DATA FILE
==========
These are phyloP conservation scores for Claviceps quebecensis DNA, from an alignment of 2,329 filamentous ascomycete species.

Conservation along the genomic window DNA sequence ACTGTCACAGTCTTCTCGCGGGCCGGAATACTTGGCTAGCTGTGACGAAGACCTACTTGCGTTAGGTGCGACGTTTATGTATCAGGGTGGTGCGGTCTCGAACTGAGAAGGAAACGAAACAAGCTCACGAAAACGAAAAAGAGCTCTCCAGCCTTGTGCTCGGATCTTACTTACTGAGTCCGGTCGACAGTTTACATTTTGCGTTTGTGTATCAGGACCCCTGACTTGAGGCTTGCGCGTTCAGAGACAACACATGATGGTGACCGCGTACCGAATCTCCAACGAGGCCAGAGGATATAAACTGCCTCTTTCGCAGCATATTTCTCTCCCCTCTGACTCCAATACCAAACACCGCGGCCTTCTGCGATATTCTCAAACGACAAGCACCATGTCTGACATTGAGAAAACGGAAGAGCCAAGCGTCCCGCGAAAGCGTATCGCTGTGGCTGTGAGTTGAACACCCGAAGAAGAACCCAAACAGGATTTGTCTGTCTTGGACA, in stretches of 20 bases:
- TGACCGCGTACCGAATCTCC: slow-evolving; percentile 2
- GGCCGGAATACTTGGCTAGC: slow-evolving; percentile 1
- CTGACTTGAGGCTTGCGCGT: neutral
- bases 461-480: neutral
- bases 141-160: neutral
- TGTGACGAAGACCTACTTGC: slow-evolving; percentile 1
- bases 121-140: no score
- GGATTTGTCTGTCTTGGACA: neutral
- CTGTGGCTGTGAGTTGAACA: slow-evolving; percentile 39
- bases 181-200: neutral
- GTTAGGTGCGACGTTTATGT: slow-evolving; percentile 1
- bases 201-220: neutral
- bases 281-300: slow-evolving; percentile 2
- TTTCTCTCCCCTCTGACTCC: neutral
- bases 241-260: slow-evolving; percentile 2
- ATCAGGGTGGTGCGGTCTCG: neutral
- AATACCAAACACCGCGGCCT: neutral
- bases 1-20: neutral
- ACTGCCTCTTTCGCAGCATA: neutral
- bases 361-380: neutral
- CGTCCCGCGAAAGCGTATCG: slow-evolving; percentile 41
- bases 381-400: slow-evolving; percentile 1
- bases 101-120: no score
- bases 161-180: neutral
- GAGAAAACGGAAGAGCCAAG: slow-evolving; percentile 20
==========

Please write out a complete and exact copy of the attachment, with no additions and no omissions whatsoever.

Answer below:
These are phyloP conservation scores for Claviceps quebecensis DNA, from an alignment of 2,329 filamentous ascomycete species.

Conservation along the genomic window DNA sequence ACTGTCACAGTCTTCTCGCGGGCCGGAATACTTGGCTAGCTGTGACGAAGACCTACTTGCGTTAGGTGCGACGTTTATGTATCAGGGTGGTGCGGTCTCGAACTGAGAAGGAAACGAAACAAGCTCACGAAAACGAAAAAGAGCTCTCCAGCCTTGTGCTCGGATCTTACTTACTGAGTCCGGTCGACAGTTTACATTTTGCGTTTGTGTATCAGGACCCCTGACTTGAGGCTTGCGCGTTCAGAGACAACACATGATGGTGACCGCGTACCGAATCTCCAACGAGGCCAGAGGATATAAACTGCCTCTTTCGCAGCATATTTCTCTCCCCTCTGACTCCAATACCAAACACCGCGGCCTTCTGCGATATTCTCAAACGACAAGCACCATGTCTGACATTGAGAAAACGGAAGAGCCAAGCGTCCCGCGAAAGCGTATCGCTGTGGCTGTGAGTTGAACACCCGAAGAAGAACCCAAACAGGATTTGTCTGTCTTGGACA, in stretches of 20 bases:
- TGACCGCGTACCGAATCTCC: slow-evolving; percentile 2
- GGCCGGAATACTTGGCTAGC: slow-evolving; percentile 1
- CTGACTTGAGGCTTGCGCGT: neutral
- bases 461-480: neutral
- bases 141-160: neutral
- TGTGACGAAGACCTACTTGC: slow-evolving; percentile 1
- bases 121-140: no score
- GGATTTGTCTGTCTTGGACA: neutral
- CTGTGGCTGTGAGTTGAACA: slow-evolving; percentile 39
- bases 181-200: neutral
- GTTAGGTGCGACGTTTATGT: slow-evolving; percentile 1
- bases 201-220: neutral
- bases 281-300: slow-evolving; percentile 2
- TTTCTCTCCCCTCTGACTCC: neutral
- bases 241-260: slow-evolving; percentile 2
- ATCAGGGTGGTGCGGTCTCG: neutral
- AATACCAAACACCGCGGCCT: neutral
- bases 1-20: neutral
- ACTGCCTCTTTCGCAGCATA: neutral
- bases 361-380: neutral
- CGTCCCGCGAAAGCGTATCG: slow-evolving; percentile 41
- bases 381-400: slow-evolving; percentile 1
- bases 101-120: no score
- bases 161-180: neutral
- GAGAAAACGGAAGAGCCAAG: slow-evolving; percentile 20